Working at Height: Ladders
Typically made of metal alloys, they come in 3 differing standards of construction, from lightweight domestic ladders, through to trade ladders and industrial ladders. Glass reinforced plastic and wooden ladders are also available.
This Guide does not apply to access using fixed vertical ladders (see our other Work at Height Guides - General & Rope Access).
What Can Go Wrong?
- Falls from height - could occur if the ladder slips, topples over, collapses or rungs break
- Struck by falling objects - the ladder or other items could be dropped onto people below
- Manual handling - you could hurt yourself manoeuvring the ladder or climbing it with a load
- Electric shock – could happen if it comes close to a live electrical conductor e.g. power lines.
- Ensure work at height is properly planned and organised.
- Those involved in work at height are competent.
- Risks from work at height are assessed, and appropriate work equipment is selected and used.
- The risks of working on or near fragile surfaces are properly managed.
- Equipment used for work at height is properly inspected and maintained.
Planning your work at height
- Through risk assessment, decide if a ladder is the most suitable means of access – they should only be used for short duration work (<30mins in any one location), when carrying light loads (<10kg), when they can be positioned safely and not when it’s windy, very cold or wet
- Check that workers are physically fit and confident working at height
- Ensure the ladder is the right type, size & class of construction – except for the simplest tasks, try avoid using lightweight domestic ladders
- Ensure the ladder is subject to routine thorough inspections by a competent person (typically every 12 months) - ladders should not be painted (which could hide any faults e.g. cracks / splits), They shouldn't have temporary repairs and should be stored/ transported in a way to minimise damage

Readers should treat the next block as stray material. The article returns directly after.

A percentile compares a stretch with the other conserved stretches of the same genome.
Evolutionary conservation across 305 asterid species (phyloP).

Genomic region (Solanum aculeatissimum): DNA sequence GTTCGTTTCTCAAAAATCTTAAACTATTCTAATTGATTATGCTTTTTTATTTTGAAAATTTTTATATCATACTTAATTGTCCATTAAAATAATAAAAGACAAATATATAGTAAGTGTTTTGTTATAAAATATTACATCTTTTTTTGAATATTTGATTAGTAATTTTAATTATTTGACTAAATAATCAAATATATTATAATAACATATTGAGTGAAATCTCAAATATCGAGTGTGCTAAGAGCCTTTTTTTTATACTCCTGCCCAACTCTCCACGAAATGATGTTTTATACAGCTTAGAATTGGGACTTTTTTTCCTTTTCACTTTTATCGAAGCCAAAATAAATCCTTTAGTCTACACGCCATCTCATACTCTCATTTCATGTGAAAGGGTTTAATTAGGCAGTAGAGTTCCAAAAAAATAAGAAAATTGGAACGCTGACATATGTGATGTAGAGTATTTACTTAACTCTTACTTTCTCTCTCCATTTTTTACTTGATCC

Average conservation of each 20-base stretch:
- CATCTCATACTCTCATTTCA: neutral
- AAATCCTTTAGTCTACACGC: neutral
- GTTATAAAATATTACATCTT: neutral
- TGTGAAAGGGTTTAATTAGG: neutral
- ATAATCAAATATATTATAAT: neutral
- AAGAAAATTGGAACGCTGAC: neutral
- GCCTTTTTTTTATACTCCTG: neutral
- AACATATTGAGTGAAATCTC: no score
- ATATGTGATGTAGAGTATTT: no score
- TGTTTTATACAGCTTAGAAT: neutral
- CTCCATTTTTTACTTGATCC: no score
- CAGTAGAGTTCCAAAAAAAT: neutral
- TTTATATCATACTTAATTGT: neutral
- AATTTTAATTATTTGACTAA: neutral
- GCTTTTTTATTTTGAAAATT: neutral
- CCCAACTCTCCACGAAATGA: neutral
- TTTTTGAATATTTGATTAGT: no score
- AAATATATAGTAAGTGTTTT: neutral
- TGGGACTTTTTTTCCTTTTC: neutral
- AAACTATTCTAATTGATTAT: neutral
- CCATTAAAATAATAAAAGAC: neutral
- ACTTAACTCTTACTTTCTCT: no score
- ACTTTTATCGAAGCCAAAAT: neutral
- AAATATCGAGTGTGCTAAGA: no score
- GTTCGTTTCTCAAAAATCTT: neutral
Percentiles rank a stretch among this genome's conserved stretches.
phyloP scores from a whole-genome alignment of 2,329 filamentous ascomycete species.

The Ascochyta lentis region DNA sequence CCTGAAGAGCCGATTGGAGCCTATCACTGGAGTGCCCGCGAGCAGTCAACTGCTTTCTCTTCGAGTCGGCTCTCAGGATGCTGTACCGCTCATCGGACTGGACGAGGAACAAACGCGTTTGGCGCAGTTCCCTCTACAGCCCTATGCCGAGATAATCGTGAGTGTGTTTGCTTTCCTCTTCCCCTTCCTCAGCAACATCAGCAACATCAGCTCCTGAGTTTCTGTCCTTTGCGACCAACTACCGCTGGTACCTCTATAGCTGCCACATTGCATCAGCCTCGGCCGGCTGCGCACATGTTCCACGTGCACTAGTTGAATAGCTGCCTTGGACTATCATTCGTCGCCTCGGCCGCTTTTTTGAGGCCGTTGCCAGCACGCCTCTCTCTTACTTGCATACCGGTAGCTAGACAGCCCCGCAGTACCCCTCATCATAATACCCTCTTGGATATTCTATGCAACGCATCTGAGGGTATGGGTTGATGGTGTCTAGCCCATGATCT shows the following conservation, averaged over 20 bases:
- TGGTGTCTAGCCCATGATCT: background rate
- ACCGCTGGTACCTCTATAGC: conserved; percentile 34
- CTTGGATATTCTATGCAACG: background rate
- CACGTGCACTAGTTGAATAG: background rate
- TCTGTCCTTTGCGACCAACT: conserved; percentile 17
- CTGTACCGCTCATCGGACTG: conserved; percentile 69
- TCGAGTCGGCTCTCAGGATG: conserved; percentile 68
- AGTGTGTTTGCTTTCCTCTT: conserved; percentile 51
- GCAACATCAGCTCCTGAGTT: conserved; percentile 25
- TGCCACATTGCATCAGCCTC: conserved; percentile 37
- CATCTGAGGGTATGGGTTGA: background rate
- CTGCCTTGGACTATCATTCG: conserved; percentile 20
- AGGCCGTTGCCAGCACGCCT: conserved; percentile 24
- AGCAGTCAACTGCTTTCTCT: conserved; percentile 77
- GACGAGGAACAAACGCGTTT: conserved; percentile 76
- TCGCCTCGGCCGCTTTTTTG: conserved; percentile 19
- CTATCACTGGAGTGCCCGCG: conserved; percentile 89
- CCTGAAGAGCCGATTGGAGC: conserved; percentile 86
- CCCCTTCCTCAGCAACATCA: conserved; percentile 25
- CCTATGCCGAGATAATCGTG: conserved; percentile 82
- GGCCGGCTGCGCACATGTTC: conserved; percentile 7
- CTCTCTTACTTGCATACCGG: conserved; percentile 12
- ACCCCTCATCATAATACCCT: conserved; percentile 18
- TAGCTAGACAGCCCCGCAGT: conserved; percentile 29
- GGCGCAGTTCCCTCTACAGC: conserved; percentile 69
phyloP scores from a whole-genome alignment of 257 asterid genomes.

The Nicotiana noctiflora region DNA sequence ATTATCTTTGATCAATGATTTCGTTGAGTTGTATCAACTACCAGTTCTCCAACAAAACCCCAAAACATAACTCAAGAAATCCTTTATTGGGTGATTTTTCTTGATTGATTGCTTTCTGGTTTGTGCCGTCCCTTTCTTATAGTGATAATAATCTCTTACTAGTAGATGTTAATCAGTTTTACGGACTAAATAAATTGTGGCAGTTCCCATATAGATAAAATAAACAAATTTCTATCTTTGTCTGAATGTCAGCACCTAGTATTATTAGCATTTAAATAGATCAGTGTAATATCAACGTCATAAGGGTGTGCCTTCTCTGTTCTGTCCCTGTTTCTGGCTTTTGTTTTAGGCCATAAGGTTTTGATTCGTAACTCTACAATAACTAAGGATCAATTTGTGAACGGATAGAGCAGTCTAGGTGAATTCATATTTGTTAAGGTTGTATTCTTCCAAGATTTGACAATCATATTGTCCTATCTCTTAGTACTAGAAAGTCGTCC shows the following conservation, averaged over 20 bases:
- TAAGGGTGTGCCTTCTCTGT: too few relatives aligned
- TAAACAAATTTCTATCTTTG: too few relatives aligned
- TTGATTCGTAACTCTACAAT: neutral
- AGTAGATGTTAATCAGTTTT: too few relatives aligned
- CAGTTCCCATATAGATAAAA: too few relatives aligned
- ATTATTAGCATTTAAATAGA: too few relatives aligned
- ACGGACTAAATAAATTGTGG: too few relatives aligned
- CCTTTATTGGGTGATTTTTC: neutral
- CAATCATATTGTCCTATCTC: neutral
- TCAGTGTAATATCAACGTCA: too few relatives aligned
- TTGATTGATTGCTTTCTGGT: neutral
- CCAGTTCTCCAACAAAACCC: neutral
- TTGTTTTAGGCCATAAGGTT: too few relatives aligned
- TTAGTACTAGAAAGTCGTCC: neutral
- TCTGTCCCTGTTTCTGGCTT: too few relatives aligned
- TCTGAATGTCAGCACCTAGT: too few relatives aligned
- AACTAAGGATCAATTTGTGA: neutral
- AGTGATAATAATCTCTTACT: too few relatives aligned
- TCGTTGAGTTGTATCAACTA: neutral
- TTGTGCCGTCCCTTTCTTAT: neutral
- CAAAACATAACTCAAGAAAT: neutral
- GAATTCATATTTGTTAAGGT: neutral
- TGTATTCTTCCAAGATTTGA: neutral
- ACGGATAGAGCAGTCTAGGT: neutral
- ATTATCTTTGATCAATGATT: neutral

- Check access and conditions will be suitable for ladder use i.e. even/ stable ground, suitable structure to rest ladder on, room to manoeuvre the ladder, no epxosed electrical conductors.
- Minimise the distance any ladder needs to be carried and for a larger extendable ladders, ensure two fit people will be available to carry & position it.
Using portable ladders
- Carry out a quick visual inspection before use to ensure the ladder has no obvious defects
- Maintain an exclusion zone around the base of the ladder – take steps to warn or prevent people or vehicles coming close
- User to wear flat-soled shoes or boots with good grip
- Users should face forward and avoid over-reaching (i.e. keep your naval within the stiles) or applying such force to the task to cause them to overbalance themselves
- Use a haul line, shoulder bag or belt hooks to carry equipment you might otherwise drop.
Single and extension ladders only
- Position the ladder at an angle of approx. 75° (1 metre out for every 4m up) against a solid structure
- For an extension ladder, make sure that there is at least 3 rungs of overlap between sections
- Where possible, tie upper rungs or stiles to the structure to prevent the ladder slipping or toppling – having a second person to ‘foot the ladder’ is a quick but far less secure alternative
- If the ladder is being used to provide access to a roof or other platform and no other suitable handholds are available, ensure the ladder extends at least 1m beyond platform level
- Maintain 3 points of contact with the ladder at all times – if two handed work is required, a work restraint belt and lanyard should be used to provide a ‘third hand'.
- Ensure the ladder is fully extended, with leg brackets locked into place
- Ensure the ladder is on firm level ground, with top platform horizontal
- Do not climb up as high as the top few steps
- Both hands may be used to carry out a task provided the step-ladder is stable and the body can be rested against some part of the ladder to maintain stability.
Division Specific Issues
- No division specific issues.
FAQs/Did You Know?
- A place is 'at height' if you could be injured falling from it, even if it is at or below ground level.
- Approx. one third of all reportable 'fall from height' accidents in the workplace involve portable ladders, accounting for approx.14 deaths and 1200 major injuries each year.
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